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'Born This Way' is on a mission to demystify what it means to have a disability

From "The Real Housewives" to "The Bachelor," most so-called reality shows are technically more scripted and staged than they are portrayals of real life.

While there are exceptions, many top reality shows seem to revel in their participants’ failures or petty personal dramas. There is no such voyeuristic bias, however, behind the A&E reality series "Born This Way."

The show follows seven young adults who have Down Syndrome as they pursue their goals and dreams, and as their parents navigate parenthood and help their children live independently.

"Born This Way" was created by Jonathan Murray, who created the groundbreaking reality series "The Real World" on MTV. Since then he's had his hand in leading reality shows including "Project Runway" and "Keeping Up With the Kardashians."

The series picked up awards for Outstanding Casting for a Reality Program and Cinematography for a Reality Program at this year's Creative Arts Emmy Awards. It has been renewed for a fourth season.

When Murray stopped by The Frame, he talked about how he got "Born This Way" on the air and the challenges of producing a docu-series.

Below are excerpts from John Horn's interview with Johnathan Murray. To hear the full conversation, click on the player above.

INTERVIEW HIGHLIGHTS:

On getting the TV show "Born This Way" on the air:

This is probably the longest journey I've ever had in getting a show on the air. We initially did a pilot for A&E about a group of young people all with intellectual challenges -- not all Down Syndrome. And coming from The Real World, a show I created and still produce, I wanted to put them all in the same house together. We made the pilot, A&E didn't pick it up. I think in the end it felt contrived putting them in a house and I think we were missing an important story. And that is the story of young adults who have an intellectual challenge but in today's world they're being mainstream, they're being raised to become independent.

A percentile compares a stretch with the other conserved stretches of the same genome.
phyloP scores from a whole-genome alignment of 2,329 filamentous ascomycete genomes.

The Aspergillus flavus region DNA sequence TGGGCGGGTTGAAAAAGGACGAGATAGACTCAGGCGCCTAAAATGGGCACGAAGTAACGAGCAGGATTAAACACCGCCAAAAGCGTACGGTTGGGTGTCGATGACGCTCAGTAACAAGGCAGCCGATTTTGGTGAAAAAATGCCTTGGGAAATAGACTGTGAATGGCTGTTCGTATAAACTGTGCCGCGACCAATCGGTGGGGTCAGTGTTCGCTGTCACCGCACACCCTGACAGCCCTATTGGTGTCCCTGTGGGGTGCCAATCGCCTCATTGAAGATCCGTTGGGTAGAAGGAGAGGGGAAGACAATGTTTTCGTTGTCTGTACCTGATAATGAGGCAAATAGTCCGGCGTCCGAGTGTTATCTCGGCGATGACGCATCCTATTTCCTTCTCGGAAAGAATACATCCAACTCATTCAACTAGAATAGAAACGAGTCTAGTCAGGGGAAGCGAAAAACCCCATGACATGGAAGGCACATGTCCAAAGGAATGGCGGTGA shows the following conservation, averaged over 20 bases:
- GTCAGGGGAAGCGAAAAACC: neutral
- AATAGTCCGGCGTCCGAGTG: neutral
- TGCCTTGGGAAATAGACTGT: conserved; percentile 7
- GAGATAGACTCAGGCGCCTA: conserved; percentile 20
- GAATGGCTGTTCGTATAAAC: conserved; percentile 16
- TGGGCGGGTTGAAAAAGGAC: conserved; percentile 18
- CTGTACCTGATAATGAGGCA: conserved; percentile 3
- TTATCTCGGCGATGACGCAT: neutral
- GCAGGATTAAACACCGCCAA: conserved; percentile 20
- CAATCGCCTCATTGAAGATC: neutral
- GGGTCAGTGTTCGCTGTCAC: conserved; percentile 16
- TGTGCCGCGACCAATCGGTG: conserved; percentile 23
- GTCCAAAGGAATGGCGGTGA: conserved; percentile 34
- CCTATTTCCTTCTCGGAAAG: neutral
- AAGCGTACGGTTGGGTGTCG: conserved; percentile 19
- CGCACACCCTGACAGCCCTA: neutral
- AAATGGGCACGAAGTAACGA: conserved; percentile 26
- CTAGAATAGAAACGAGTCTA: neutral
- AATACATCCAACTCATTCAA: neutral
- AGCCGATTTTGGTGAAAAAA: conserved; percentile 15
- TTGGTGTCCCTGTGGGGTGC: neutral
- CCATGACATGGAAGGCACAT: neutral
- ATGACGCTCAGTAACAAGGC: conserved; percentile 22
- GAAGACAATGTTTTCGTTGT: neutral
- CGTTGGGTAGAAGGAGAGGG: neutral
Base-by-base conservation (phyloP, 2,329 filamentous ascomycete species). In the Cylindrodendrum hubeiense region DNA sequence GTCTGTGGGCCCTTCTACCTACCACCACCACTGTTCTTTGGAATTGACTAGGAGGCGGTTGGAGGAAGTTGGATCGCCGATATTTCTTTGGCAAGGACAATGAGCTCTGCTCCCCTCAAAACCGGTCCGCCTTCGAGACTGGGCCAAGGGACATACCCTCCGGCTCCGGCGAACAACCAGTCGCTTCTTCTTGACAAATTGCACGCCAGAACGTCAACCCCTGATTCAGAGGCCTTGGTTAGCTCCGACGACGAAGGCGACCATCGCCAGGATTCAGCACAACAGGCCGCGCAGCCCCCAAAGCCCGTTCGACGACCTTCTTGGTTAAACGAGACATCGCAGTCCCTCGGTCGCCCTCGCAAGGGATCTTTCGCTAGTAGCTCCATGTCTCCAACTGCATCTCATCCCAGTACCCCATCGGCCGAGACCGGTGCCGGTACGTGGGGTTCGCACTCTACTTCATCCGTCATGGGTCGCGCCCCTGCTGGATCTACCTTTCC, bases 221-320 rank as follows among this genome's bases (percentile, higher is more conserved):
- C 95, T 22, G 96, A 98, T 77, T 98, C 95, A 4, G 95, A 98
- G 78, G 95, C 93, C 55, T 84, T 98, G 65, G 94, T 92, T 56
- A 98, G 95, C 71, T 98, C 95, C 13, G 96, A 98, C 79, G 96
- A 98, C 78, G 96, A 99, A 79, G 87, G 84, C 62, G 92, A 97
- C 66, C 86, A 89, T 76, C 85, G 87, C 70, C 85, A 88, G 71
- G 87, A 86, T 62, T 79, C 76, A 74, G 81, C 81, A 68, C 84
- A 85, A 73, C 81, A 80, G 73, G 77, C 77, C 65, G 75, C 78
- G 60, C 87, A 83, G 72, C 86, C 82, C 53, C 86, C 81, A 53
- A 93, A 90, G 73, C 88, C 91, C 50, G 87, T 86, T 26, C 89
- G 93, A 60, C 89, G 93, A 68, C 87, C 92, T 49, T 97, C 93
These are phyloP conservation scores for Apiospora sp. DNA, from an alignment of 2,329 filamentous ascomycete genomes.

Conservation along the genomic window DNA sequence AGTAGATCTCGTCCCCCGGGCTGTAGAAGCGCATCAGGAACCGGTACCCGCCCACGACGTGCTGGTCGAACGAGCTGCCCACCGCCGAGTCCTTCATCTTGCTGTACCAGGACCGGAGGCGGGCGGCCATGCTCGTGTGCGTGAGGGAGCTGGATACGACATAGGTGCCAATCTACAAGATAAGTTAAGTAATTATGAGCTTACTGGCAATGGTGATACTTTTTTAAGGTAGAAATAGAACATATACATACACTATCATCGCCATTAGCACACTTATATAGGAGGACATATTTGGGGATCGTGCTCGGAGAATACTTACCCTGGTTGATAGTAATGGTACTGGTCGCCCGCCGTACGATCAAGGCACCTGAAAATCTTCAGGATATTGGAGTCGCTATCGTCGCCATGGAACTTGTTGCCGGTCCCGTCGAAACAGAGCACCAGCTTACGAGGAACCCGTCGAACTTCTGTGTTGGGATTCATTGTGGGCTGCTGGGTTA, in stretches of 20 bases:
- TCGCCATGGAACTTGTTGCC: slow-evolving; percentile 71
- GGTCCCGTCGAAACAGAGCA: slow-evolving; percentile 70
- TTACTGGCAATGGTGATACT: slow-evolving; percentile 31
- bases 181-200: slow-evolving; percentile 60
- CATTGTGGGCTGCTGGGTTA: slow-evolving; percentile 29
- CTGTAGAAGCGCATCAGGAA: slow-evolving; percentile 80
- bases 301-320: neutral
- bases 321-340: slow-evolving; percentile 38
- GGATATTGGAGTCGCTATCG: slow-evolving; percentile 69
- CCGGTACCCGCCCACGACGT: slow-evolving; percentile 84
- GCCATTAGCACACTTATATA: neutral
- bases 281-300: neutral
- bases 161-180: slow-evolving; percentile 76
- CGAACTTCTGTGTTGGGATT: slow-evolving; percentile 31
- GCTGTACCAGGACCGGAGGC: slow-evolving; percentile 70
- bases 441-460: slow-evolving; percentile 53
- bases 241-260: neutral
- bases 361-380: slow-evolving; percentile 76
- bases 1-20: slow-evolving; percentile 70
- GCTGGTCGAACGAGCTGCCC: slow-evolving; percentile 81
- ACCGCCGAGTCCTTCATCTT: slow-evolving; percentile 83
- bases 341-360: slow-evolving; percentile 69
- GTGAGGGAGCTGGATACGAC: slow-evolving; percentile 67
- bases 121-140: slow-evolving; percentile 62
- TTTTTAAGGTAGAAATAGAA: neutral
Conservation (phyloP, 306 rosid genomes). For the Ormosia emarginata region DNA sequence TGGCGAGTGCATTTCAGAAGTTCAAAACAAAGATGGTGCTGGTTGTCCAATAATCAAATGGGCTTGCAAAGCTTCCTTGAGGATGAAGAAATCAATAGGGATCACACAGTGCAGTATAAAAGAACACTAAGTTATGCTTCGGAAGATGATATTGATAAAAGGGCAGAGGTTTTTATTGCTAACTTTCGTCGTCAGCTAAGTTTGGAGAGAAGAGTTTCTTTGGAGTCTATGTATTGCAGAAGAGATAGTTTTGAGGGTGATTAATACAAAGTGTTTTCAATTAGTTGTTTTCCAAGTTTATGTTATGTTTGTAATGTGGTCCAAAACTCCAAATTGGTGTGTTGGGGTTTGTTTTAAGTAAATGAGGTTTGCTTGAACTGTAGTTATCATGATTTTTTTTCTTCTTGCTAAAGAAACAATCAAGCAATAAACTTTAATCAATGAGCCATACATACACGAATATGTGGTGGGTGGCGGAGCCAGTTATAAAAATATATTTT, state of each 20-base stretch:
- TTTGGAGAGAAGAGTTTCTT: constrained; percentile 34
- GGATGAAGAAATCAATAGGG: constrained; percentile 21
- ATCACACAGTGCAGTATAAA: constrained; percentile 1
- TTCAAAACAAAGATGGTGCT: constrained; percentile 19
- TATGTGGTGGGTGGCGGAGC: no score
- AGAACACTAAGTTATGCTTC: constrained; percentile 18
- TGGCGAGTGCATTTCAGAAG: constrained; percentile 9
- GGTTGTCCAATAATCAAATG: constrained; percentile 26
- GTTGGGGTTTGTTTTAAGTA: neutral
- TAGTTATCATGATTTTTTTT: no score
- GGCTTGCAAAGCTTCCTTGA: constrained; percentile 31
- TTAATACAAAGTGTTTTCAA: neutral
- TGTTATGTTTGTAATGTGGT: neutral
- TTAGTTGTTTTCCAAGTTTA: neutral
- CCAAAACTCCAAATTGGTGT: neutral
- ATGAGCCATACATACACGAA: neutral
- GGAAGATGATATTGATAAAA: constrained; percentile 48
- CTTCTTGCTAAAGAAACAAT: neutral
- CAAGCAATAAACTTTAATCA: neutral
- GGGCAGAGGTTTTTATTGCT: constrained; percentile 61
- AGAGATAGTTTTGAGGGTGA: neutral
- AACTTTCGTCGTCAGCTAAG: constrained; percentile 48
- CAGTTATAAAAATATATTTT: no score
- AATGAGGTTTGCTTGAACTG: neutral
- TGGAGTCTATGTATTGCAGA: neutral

Four years later A&E calls me up and says, You know we've been looking at everything that we've been doing. Not much of it is working and we all started talking about that project that you had. What would you do with it today? So I had this wonderful opportunity to revisit it. I took a much more documentary approach and really zeroed in on this journey that these families are on. And these parents who have done such a good job of preparing their kids for independence. And now that they're young adults and wanting to take those steps to independence, they're having a hard time letting go. And that's a very relatable story.

On casting "Born this Way":

Casting is pretty much everything when you come to an unstructured show like "Born This Way," a docu-soap. There's no format. There's no game. The story's going to come from the cast. Interestingly enough, we focused on finding the young adults to center our show around. And we're very fortunate that in the Orange County, LA area, there's a very tight Down Syndrome community. And a lot of the young people attend the same arts organizations and they know each other. So already there were some of these families who knew each other. So we began to, through various non-profit organizations, and folks, we began to sort of find out who's out there. We started to bring them in for interviews. And usually one of their parents would come along for those interviews and we started to get to know the parents too. And it's really interesting because the most dynamic and interesting young adults who had Down Syndrome also had really interesting and dynamic parents. So I guess the apple didn't fall far from the tree. With a reality show, a lot of times during the casting process, that's actually part of the process of figuring out what the show is going to be. And I think in that process it really made us realize that this isn't just a story about these young adults. It's also a story about their families and about their siblings. And what these families have gone through and the journey they're on. Because these parents know they're not going to be around forever so they need to work with their young adults on a plan for independence so that they can go forward without them.